The Hill: Schiff blasts GOP for Russia probe conduct

By August 9, 2018 September 21st, 2018 2018 Campaign, Russia Investigation

Rep. Adam Schiff (Calif.), the top Democrat on the House Intelligence Committee, has accused Republicans on the panel of attempting to block witnesses from answering certain questions in an effort to protect President Trump.

“As you know, they would frequently interject with the witness when we were asking them questions, ‘You know you don’t have to answer that question,'” Schiff said in an interview for the foreign policy podcast “Diplomatic Cable” hosted by Rep. Joaquin Castro (D-Texas).

“That’s how you obstruct an investigation, not how you conduct one,” the California lawmaker added.

Schiff also suggested that Republicans have refused to publicly release transcripts from the committee’s witness interviews because that would help special counsel Robert Mueller‘s investigation, which is examining ties between the Trump campaign and Russia.

This is something the president’s allies in the House do not want to do, Schiff noted.

Republicans on the panel voted along party lines in March to end its Russia probe — a move Democrats alleged was a “premature” decision designed to shield the president.

During his interview with Castro, Schiff fiercely criticized House Intelligence Committee Chairman Devin Nunes (R-Calif.) and other GOP lawmakers on the panel for their conduct during their yearlong Russia probe that became defined by bitter infighting.

Schiff said the relations between Republicans and Democrats on the committee deteriorated after Nunes secretly visited the White House grounds just one day before announcing incidental surveillance of President Trump’s transition team.

Nunes first claimed last April that a whistleblower had provided him with evidence that Obama administration officials improperly unmasked members of Trump’s transition team — information that later turned out to have been provided to him by White House officials.

Schiff asserted that Nunes began running interference for the White House after hearing former FBI Director James Comey testify before Congress last year about the launch of the FBI counterintelligence probe.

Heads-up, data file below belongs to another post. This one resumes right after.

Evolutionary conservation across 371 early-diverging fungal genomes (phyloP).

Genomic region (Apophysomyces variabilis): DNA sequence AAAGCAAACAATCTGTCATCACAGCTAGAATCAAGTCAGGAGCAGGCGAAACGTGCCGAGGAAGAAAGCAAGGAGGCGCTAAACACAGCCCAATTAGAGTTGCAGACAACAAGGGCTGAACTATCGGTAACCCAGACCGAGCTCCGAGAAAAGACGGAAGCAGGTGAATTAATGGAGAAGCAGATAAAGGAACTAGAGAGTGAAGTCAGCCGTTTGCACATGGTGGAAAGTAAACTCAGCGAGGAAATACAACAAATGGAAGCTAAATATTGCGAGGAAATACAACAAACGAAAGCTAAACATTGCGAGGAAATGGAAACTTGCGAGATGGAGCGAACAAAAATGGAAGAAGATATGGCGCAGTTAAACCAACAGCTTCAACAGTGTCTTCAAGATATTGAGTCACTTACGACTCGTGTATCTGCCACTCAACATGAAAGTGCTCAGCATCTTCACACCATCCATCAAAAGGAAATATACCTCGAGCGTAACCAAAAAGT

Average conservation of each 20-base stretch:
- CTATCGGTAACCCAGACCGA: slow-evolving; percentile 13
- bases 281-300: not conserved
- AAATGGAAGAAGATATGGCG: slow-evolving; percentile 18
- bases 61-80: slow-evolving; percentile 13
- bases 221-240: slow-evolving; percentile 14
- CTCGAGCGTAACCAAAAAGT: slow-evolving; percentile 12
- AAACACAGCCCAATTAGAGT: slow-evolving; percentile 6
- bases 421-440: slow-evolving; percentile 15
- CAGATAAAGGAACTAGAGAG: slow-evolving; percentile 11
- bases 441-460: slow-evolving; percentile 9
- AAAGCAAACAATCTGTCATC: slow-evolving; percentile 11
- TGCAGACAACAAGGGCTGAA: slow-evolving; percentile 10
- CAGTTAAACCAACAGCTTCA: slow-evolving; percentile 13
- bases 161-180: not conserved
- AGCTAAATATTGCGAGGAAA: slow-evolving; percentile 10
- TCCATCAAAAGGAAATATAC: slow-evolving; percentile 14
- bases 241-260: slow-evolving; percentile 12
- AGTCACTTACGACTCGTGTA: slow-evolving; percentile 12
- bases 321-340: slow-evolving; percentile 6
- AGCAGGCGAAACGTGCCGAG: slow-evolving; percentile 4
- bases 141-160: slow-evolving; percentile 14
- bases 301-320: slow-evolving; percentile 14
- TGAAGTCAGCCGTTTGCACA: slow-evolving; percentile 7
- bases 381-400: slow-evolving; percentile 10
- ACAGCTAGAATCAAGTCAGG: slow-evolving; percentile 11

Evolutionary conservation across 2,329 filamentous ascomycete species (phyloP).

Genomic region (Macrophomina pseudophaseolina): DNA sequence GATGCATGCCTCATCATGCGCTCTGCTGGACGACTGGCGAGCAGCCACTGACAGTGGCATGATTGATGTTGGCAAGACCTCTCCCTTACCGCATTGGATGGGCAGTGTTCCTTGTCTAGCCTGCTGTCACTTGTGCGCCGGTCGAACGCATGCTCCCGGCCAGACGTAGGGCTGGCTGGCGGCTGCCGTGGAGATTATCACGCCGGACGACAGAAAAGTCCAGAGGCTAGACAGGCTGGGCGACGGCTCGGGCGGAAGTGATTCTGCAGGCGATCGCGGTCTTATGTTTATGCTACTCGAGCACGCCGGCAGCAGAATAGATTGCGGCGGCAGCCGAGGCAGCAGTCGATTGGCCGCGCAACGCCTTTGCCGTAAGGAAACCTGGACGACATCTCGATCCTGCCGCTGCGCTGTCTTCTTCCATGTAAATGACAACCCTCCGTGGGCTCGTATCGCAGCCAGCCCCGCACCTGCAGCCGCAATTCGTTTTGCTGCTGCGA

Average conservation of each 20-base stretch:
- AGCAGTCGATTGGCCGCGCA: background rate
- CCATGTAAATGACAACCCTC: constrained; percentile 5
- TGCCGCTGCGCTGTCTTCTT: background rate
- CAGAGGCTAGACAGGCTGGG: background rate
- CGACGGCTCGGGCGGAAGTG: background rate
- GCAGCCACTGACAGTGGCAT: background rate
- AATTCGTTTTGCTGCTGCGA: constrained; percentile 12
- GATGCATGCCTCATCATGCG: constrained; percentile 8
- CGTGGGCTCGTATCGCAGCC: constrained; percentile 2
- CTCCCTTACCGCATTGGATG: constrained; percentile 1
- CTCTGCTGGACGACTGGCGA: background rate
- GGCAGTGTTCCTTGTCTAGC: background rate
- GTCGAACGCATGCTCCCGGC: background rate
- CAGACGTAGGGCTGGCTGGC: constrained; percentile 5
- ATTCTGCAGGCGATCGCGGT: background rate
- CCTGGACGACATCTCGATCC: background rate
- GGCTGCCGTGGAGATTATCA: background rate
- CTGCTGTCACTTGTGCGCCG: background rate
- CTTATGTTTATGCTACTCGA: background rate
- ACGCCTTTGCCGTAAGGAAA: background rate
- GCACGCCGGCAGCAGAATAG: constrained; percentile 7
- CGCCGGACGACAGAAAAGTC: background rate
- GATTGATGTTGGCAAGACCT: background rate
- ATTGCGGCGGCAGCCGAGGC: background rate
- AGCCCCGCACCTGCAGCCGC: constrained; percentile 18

This, Schiff claimed, was a tipping point for the committee. Up until then, he said, the panel’s work had largely been done on a bipartisan basis.

“At that point, I think the chairman of the committee, Devin Nunes, made the decision that this was too dangerous to the president, to continue to investigate what Russia did,” Schiff told Castro.

When asked what the committee would’ve been like if he had been chairman instead of Nunes, Schiff replied it would’ve been “a very different path.”

“I think that when that blew up, it was clear they were on a completely different trajectory. Their mission was no longer investigating Russia but protecting the president,” Schiff said.

“Had the majority been in Democratic hands, we would have continued to run a credible and bipartisan investigation of what the Russians did, what role Trump campaign people or anyone else played in the Russian interference.”

Nunes’s office didn’t immediately return a request for comment from The Hill.

House Republicans, however, repeatedly noted during the probe that they view Schiff as a partisan figure on the panel, while Democrats have blasted Nunes’s behavior.

Schiff noted that Democrats view the investigation as ongoing and continue to conduct interviews with witnesses on a voluntary basis.

MSNBC on Wednesday released an audio recording of Nunes suggesting at a private event that Republicans must maintain control of the House in order to protect Trump from the Mueller probe.

“If [Attorney General Jeff] Sessions won’t unrecuse and Mueller won’t clear the president, we’re the only ones,” Nunes said last week, while speaking at a closed-door event for GOP Rep. Cathy McMorris Rodgers (Wash.).

This piece was written by Olivia Beavers, and published at The Hill.